|The Stanton "Covered" Bridge|
My guide on this journey was Will Truax, a bridgewright from New England (here's his blog) who repairs, restores, and rebuilds covered bridges for a living. His expertise was crucial in figuring out just what it was I was looking at in the picture above, sent to me by Ken Copeland. At first, I thought it might be the railroad bridge mentioned in the Stanton Station post (also spurred by a photo from Ken), but Will assured me that this was definitely not a railroad bridge. Instead, this was a type of bridge that was not uncommon at one time in the 19th Century, but because of its lack of durability, is almost unknown today. This bridge was what is known as a Boxed Pony Truss, and this one specifically was a Queen Post type. It spanned White Clay Creek southwest of Stanton, where the concrete arched bridge is now. In fact, I believe the picture of the Boxed Pony bridge was taken from that spot of land between Mill Creek (to the right in the picture below) and White Clay Creek -- just about where today's Route 7 passes overhead.
This type of bridge, the boxed pony truss, is what I'd describe as a semi-covered bridge. As noted in a previous post, the purpose behind covering a bridge is to protect the timbers of its wooden frame from the elements, thereby greatly extending its lifespan. Usually, in a classical covered bridge, this is done by covering the entire bridge with siding and a roof across the entire span. However, doing that was rather expensive. Another option was to only cover, or box, the trusses (the support structures on either side). This was done by cladding them in siding, and placing a small roof-ette over top. In the top picture, if you look closely at the left side of the "V" in the middle, you can see a bit of the roof-ette of the far truss. This method could be used on pony truss bridges which, unlike through trusses, have no overhead connecting structures between the two sides.
The queen post designation refers to the truss design, which gives the bridge what I call an "up-across-down" look. The Stanton bridge in particular was a two span structure, which was apparently not very common. As stated, the main reason for building a boxed pony as opposed to a "true" covered bridge was financial. Although fully covering the bridge would extend the life of the support timbers beneath the road deck, it was significantly more costly to do so. Even in a "true" covered bridge, the flooring itself would occasionally have to be replaced, but the support timbers below would require less frequent inspection and replacement. It really seems to be a decision about upfront construction costs as compared to longterm maintenance costs. Those longterm costs appear to eventually have caught up with most of the 19th Century boxed pony bridges -- there are only a relative handful of them in existence today.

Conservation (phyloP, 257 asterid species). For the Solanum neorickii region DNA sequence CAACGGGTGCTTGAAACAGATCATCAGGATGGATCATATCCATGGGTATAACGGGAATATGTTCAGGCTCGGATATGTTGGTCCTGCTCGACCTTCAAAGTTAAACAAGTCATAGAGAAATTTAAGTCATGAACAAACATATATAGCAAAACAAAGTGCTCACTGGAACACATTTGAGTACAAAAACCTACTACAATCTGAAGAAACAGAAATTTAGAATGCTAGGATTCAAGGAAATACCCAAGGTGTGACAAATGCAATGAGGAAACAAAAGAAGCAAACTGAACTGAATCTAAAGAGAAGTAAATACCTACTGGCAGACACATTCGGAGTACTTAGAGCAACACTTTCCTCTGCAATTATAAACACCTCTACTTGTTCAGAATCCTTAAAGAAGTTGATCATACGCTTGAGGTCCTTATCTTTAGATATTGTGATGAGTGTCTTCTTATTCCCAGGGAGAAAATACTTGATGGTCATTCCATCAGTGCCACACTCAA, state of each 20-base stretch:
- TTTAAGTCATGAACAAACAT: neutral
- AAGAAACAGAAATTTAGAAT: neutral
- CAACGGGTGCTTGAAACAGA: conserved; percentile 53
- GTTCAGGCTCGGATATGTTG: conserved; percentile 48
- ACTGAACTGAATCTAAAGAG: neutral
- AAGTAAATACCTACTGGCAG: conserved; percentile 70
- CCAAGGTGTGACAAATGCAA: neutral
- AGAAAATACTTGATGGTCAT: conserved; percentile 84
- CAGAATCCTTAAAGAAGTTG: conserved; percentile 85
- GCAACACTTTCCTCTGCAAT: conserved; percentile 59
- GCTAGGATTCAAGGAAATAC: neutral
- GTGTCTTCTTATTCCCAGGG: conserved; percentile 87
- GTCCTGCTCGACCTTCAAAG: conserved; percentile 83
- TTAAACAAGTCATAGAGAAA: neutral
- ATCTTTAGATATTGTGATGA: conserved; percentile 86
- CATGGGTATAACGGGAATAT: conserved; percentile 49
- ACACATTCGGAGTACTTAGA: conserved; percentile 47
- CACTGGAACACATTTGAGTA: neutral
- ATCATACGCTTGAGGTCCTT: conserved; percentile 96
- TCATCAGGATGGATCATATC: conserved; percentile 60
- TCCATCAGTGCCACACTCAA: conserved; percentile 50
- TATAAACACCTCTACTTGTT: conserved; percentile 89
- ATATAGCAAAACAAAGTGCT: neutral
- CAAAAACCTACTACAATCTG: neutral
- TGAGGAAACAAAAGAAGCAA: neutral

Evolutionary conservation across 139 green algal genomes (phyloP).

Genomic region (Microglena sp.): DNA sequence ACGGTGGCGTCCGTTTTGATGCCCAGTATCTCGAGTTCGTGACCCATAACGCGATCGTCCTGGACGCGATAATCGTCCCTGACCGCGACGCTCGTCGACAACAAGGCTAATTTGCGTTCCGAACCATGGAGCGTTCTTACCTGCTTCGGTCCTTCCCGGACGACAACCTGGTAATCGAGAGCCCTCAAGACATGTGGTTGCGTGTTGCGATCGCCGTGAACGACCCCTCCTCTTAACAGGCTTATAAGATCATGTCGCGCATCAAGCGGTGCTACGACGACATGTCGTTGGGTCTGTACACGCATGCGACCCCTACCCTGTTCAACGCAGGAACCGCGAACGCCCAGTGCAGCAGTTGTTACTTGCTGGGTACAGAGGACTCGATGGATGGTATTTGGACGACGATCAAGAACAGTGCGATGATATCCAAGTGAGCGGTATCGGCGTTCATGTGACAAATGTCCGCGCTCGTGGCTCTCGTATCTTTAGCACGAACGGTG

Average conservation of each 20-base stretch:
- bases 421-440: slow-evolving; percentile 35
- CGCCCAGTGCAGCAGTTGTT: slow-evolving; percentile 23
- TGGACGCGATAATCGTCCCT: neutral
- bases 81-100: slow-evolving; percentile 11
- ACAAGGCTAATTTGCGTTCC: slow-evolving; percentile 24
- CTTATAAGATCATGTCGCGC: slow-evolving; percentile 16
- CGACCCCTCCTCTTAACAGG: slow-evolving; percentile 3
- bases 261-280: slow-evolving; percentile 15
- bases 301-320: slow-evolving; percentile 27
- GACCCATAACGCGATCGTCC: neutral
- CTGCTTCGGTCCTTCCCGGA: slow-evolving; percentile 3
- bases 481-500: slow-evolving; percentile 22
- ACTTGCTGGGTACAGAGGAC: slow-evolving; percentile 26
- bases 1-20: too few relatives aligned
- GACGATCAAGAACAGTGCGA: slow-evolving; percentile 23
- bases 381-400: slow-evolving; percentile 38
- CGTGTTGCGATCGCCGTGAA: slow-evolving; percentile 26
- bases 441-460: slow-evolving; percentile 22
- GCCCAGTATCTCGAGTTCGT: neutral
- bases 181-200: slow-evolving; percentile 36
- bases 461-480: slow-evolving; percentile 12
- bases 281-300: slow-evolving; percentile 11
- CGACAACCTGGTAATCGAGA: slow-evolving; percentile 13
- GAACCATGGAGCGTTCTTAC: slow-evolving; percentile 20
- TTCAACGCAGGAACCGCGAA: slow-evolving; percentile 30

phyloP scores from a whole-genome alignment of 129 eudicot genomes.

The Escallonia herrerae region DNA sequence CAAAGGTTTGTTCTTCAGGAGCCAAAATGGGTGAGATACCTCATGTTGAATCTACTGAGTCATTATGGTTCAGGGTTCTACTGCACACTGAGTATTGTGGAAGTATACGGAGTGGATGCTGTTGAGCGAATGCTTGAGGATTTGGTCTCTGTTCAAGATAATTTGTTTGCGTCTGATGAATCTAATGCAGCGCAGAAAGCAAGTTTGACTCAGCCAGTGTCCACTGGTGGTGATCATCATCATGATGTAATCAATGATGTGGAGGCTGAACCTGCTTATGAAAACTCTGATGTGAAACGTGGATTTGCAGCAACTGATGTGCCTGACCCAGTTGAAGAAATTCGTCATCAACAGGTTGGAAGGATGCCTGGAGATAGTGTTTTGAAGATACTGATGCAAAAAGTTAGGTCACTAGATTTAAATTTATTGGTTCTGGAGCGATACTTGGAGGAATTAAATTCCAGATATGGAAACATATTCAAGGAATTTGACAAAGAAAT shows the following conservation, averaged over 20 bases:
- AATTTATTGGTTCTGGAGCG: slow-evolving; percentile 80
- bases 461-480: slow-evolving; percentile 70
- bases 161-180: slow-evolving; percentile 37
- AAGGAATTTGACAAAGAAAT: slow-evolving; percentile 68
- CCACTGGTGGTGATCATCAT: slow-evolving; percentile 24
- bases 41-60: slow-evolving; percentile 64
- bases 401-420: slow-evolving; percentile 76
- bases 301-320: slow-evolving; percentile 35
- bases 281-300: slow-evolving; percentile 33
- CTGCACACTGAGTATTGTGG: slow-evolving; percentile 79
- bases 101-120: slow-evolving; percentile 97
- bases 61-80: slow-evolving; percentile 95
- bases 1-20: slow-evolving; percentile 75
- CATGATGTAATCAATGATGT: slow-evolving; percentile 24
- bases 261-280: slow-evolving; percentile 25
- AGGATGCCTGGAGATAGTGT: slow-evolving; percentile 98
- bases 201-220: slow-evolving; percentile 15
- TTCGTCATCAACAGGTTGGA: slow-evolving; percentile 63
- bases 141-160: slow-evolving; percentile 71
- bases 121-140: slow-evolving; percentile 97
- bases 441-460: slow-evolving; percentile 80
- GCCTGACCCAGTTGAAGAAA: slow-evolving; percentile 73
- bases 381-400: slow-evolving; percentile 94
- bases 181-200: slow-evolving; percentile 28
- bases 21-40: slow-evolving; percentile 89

Records indicate that the end came for the Stanton boxed pony bridge in 1904, when it was replaced with a 102' long steel truss bridge, shown above. This bridge stood for 38 years, until it was replaced by the concrete rainbow arch bridge we see today. This link here has more information about the concrete bridge, including the fact that it was the first, and maybe only, one of its type in the state. Now, of course, it is used only for pedestrian traffic, having been bypassed by the new, elevated section of Route 7 in the late 1980's.
While researching and thinking about the Stanton bridge, I happened to recall another picture of a bridge that I had seen, but couldn't make complete sense out of. It came from the same place as the picture of the Stanton steel truss bridge -- a 1921 inventory of New Castle County bridges conducted by the State Highway Department. The only information attached to the shot was that it was "Near St. James Church". In looking at it, I had always thought that it kind of looked like a very short, oddly shaped covered bridge. After learning about boxed pony bridges, and after consulting again with Will Truax, the Official Bridge Consultant of the Mill Creek Hundred History Blog (now there's something for his resume), I now know I was mostly right.
This bridge, which I believe spanned Mill Creek on Old Capitol Trail (near where Telegraph Road merges with it) is also a boxed pony truss bridge. It's a different style of truss, but still a boxed pony. This page has pictures of a similar bridge in Pennsylvania, to give you a better idea of what it might have looked like. The only clue to its construction date is this mention in the "Journal of the House of Representatives of the State of Delaware" which shows an appropriation in 1858 of $375 for "Rebuilding bridge over Mill Creek above Stanton". It's very possible that this refers to this bridge. I don't know when this bridge was replaced, but it seems that at one time, the Stanton area was a relative hotbed for this almost-vanished type of bridge, the boxed pony truss.
Additional Facts and Related Thoughts:
- Here is a link to the DELDOT page that contains the 1921 bridge inventory mentioned in the post. There are also some old annual reports that have some interesting pictures, too. A lot of cool stuff, if you have the time to go through it.